Polyethylene (PE) buyers in Europe have been unable to obtain lower prices from producers in November as a result of smaller-than-expected amounts of imported material amid lacklustre demand and a flat market, sources said on Friday.
“If I can get €30/tonne ($41/tonne) [less] in December I will consider that a real achievement,” said one buyer of high density polyethylene (HDPE). “We’re not even buying that much, but [producers] won’t budge.”
PE buyers had faced price increases of around €30/tonne in November, an amount that would cover the €28/tonne increase in the monthly ethylene contract price, which now stood at €978/tonne FD (free delivered) NWE (northwest Europe).
Buyers of low density polyethylene (LDPE) were under even more pressure, as producers aim to raise prices next month.
On 18 November, Dow Chemical announced a €70/tonne increase for December PE. The US-based chemical major was making it clear that it was looking to cover what it saw as its increased costs in PE.
Dow Chemical’s move was met with hilarity by some and anger by others. A couple of sources noted that Dow’s price increase has changed the debate over the direction of PE pricing in December.
“If Dow announces plus €70/tonne, that means others will roll over,” said one buyer, “but it also means that we might not be able to get lower prices.”
Producers of LDPE and linear low density polyethylene (LLDPE) reported strong demand this month, and Dow said that it had already closed its order books for November.
Several sources questioned the premise that demand was good, instead putting higher prices down to restricted availability rather than particularly healthy demand.
Several permanent capacity closures in the LDPE market, coupled with the less-than-stellar performance of new plants in Europe and the Middle East and the strikes last month in France, meant that LDPE availability was tight.
“I see LDPE as structurally tight now,” said another producer, “and I can’t see it getting any better in the future.”
Another producer said that LDPE should no longer be considered a commodity; it should command a premium over its traditional blending partner, linear low density PE (LLDPE).
The price gap between the two grades had soared to as much as €200/tonne in some cases, although this was not typical of contracts between producers and their buyers. The traditional €50/tonne delta was no longer valid, however.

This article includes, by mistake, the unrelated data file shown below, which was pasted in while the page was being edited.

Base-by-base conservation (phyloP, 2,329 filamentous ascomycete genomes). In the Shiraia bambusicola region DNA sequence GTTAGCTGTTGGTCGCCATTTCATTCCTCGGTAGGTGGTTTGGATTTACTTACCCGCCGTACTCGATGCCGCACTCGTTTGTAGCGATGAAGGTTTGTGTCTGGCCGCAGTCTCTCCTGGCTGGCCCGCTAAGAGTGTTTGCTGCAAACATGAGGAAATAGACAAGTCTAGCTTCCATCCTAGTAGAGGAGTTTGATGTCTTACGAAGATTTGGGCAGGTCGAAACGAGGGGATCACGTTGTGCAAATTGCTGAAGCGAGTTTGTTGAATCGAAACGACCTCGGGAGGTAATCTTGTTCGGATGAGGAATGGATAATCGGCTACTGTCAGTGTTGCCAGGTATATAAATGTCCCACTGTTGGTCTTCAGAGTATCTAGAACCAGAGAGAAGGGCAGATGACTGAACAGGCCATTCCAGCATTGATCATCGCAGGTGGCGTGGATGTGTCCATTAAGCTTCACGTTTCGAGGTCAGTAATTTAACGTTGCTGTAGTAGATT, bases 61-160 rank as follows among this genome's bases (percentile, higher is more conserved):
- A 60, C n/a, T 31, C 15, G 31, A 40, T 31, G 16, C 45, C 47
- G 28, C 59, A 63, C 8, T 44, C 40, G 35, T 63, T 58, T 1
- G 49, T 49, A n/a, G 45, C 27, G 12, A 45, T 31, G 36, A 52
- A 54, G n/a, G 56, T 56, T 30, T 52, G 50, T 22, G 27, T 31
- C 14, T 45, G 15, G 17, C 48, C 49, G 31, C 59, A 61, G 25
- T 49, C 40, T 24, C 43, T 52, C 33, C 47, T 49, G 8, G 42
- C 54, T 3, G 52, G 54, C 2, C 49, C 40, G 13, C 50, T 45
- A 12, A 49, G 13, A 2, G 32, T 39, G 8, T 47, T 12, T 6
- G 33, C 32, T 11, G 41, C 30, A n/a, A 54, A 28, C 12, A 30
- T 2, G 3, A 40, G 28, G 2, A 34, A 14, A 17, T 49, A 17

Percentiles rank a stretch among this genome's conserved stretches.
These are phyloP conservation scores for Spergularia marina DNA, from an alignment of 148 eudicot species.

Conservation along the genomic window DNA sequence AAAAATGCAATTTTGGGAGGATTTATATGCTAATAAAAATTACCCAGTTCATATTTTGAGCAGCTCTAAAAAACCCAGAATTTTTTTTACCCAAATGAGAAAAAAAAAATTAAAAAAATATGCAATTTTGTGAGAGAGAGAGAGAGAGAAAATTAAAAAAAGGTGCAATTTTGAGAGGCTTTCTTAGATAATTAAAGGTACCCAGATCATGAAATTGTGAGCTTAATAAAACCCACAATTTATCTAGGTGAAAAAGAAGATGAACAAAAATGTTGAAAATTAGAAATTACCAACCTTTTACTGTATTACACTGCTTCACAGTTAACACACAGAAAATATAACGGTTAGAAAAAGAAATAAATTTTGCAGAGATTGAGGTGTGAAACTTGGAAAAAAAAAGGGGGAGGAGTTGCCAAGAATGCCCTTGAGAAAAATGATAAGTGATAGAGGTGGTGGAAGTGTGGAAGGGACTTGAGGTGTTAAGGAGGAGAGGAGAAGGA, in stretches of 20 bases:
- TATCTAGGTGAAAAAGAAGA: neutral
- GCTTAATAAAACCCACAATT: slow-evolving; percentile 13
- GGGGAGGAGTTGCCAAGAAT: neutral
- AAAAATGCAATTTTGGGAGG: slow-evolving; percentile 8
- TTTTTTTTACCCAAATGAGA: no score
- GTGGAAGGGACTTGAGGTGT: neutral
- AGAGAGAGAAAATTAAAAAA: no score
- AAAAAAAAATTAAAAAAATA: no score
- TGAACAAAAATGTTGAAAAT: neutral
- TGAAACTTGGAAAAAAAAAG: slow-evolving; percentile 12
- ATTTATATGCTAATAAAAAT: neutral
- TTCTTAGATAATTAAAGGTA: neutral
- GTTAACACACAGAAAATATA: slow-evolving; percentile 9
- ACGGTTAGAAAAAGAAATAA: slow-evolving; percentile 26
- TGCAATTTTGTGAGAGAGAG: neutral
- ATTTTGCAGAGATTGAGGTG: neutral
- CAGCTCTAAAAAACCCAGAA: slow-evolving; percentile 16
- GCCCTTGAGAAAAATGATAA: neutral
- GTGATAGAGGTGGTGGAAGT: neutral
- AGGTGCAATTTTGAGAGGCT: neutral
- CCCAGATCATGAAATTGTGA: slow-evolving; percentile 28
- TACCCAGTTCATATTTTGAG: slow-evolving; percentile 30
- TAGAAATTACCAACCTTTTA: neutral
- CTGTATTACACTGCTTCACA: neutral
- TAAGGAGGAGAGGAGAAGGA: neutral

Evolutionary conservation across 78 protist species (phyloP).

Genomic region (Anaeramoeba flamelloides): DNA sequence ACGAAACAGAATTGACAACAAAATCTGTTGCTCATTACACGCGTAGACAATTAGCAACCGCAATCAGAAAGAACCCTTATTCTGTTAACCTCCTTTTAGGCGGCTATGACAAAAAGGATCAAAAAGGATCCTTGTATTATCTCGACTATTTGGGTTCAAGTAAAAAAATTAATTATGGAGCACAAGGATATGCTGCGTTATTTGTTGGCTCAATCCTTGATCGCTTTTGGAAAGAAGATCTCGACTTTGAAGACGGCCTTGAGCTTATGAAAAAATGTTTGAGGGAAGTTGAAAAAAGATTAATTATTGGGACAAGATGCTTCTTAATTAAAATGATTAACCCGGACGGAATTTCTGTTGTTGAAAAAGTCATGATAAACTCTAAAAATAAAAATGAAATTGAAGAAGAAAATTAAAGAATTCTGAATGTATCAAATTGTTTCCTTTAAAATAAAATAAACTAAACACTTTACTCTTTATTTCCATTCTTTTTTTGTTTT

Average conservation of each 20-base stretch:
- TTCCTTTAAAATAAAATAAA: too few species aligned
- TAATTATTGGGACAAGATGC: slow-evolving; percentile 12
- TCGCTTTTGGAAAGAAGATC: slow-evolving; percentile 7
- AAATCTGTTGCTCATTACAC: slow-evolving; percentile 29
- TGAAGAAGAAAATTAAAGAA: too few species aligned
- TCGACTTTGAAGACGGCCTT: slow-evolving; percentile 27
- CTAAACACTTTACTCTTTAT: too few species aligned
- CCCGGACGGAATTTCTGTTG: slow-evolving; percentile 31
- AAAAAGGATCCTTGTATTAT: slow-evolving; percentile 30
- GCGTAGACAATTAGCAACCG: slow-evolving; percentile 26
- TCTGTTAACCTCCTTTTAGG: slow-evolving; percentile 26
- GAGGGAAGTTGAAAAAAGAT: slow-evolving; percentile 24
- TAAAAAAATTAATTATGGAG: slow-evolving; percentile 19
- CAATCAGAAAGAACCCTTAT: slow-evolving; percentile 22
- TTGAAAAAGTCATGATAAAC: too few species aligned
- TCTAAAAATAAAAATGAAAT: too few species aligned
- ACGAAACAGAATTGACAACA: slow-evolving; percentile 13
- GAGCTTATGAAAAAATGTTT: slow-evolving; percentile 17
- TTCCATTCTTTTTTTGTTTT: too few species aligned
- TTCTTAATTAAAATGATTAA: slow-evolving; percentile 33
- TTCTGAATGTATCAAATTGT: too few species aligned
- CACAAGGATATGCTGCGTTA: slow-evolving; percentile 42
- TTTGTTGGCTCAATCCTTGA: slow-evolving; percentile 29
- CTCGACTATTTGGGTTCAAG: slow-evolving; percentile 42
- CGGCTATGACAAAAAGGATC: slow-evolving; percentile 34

LDPE net prices were moving as high as €1,300/tonne FD NWE at some accounts. LLDPE C4 was trading around €1,100/tonne FD NWE. Monthly contractual business did not show such extremes.
With rises in crude oil and naphtha prices, PE producers aimed to grab back the margins they had lost. A recent dip in crude oil prices from the recent $90/bbl high had led some buyers to expect some relief in December.
“I was predicting a rollover in December after recent falls in the oil price,” said another buyer.
Crude oil was trading at $85.96/bbl on Friday morning.
Countering reports that demand was shoddy, one major LLDPE producer reported November as its best sales month ever.
Whether or not higher prices are implemented in December, PE prices are unlikely to move down to any great extent next month.
Inventories were low, even if demand tailed off significantly. Producers and traders were under no pressure to sell and they saw no reason to offer discounts.
“Ethylene is getting tighter and we could see a big jump in the December contract,” said the LLDPE producer. “We won’t give away any more margin.”
Buyers said they had been disappointed with the amount of material coming out of the Middle East. At the beginning of 2010, even producers admitted that they had expected prices to fall during the second half of the year.
For 2011, buyers were more cautious in their outlooks.
“We are discussing volumes for 2011 now,” said the producer. “Buyers don’t trust the Middle East any more. They are worried they won’t get the volumes they need next year and they can’t rely on spot [volumes] being available.
Source : www.icis.com